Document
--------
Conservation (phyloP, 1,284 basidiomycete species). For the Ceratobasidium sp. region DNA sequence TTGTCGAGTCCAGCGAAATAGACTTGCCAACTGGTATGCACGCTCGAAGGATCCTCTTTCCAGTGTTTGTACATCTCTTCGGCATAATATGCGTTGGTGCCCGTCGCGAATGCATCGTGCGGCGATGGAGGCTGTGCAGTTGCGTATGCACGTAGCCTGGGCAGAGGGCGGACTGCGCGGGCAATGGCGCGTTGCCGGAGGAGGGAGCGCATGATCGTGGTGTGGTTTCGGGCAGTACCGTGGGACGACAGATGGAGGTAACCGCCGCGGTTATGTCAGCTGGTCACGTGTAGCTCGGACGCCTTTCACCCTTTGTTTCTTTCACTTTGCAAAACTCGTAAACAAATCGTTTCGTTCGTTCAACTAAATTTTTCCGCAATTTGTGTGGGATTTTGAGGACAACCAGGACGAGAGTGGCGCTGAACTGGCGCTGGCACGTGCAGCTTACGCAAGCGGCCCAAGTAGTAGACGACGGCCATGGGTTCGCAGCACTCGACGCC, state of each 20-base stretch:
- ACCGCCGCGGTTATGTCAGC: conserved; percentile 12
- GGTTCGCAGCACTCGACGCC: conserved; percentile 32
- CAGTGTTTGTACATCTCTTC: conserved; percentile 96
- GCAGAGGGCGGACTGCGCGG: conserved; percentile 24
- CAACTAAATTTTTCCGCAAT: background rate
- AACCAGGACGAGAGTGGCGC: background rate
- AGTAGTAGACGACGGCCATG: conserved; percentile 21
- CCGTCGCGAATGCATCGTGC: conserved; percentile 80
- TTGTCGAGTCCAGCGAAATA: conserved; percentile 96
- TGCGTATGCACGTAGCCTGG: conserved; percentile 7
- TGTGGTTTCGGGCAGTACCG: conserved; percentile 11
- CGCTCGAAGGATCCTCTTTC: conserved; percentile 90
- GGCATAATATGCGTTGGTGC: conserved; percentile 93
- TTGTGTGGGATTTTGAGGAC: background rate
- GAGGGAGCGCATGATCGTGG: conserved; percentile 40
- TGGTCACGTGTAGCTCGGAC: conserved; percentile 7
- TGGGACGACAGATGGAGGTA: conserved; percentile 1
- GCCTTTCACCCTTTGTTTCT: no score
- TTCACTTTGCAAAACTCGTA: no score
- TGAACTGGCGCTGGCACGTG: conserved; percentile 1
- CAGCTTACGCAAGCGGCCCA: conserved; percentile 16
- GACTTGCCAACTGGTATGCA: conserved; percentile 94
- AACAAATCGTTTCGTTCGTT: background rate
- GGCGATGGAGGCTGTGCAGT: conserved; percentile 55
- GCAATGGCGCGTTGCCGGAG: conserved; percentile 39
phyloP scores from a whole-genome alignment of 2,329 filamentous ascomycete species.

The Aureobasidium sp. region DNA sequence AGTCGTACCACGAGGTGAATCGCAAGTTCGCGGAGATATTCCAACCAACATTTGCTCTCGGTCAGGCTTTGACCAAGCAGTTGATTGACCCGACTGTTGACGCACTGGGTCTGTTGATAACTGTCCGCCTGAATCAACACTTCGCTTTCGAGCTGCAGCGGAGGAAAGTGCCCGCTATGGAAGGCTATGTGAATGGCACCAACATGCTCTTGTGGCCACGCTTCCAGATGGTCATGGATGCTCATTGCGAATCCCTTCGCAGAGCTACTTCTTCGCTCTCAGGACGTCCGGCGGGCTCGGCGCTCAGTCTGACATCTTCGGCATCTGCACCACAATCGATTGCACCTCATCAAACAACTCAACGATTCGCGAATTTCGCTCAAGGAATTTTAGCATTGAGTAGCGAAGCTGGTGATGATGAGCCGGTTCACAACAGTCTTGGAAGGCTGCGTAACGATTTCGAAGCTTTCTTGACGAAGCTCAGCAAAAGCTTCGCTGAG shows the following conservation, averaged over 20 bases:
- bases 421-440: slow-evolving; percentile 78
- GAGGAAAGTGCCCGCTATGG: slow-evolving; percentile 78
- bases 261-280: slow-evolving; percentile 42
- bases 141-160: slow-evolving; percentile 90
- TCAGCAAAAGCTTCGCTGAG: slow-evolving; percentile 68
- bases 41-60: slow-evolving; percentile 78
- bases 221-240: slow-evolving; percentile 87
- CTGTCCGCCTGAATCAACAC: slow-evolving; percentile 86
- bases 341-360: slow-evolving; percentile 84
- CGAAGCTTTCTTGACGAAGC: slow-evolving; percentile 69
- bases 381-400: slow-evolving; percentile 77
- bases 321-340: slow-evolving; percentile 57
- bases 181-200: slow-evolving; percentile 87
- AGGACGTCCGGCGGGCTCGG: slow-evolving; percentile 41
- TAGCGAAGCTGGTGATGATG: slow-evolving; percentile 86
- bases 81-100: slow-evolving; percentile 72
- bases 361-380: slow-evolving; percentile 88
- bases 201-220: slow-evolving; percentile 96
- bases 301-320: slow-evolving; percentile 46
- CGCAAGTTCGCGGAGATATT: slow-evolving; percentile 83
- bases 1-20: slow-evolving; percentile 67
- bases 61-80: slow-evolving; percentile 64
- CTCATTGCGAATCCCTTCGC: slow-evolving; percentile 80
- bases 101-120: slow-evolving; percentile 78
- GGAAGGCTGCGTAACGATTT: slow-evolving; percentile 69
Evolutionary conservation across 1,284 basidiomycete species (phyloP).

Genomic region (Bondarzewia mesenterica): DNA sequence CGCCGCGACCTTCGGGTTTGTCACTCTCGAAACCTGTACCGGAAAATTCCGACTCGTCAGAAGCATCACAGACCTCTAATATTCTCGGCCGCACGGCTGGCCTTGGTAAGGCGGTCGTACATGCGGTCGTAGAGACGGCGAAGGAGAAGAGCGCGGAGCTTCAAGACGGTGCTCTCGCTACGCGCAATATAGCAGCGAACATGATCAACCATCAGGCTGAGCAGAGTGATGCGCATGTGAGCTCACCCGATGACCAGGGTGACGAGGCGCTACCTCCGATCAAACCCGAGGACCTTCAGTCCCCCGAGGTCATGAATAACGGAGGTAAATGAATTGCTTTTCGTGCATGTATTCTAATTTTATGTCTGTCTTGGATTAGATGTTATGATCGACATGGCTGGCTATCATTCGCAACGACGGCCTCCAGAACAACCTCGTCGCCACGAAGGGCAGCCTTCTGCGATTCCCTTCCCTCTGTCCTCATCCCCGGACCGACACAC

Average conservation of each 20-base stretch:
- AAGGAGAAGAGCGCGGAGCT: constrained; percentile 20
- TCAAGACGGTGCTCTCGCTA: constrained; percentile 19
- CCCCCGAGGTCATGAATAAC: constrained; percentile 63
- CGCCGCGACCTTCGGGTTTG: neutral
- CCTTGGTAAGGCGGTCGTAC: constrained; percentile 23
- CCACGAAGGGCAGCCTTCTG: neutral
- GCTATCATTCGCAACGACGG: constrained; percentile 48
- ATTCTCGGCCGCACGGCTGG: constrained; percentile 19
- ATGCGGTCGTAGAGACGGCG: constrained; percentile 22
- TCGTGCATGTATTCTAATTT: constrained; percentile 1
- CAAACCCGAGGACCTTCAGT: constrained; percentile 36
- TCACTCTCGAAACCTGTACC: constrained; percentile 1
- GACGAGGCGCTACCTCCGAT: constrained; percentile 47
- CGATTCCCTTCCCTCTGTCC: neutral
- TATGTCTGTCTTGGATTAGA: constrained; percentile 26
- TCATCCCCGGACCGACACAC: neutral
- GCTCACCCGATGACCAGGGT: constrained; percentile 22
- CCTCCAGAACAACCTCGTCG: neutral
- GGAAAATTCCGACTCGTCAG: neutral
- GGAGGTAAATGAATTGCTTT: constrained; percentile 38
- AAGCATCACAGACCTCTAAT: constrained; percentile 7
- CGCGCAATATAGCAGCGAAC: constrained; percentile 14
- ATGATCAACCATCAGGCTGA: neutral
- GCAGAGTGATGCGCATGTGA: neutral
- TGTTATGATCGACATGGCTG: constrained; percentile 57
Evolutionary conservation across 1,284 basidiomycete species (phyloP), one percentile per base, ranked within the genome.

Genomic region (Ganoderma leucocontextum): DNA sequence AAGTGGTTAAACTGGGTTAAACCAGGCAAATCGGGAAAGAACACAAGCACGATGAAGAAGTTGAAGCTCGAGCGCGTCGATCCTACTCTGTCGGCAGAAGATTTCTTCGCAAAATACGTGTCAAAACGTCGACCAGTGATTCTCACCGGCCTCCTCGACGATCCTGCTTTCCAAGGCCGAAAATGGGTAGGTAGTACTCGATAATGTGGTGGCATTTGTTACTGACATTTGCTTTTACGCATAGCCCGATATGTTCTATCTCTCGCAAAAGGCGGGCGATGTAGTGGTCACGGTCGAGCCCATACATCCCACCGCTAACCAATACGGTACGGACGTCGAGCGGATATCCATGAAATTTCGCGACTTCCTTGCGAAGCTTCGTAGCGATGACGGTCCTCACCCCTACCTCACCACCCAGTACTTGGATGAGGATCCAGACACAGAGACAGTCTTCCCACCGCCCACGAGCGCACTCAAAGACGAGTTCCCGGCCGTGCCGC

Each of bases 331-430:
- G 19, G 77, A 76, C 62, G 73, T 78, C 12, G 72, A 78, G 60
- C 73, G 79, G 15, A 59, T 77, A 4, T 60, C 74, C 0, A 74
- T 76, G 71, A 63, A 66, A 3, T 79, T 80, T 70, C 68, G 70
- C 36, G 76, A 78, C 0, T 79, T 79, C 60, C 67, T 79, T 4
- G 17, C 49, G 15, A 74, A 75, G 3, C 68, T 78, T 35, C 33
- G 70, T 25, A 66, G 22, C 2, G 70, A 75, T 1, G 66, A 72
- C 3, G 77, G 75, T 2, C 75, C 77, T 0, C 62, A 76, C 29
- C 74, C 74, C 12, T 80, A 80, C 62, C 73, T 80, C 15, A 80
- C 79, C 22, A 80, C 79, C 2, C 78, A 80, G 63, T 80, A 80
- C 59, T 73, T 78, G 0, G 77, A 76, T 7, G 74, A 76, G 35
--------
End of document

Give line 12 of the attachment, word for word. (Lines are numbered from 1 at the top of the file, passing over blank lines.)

- TGTGGTTTCGGGCAGTACCG: conserved; percentile 11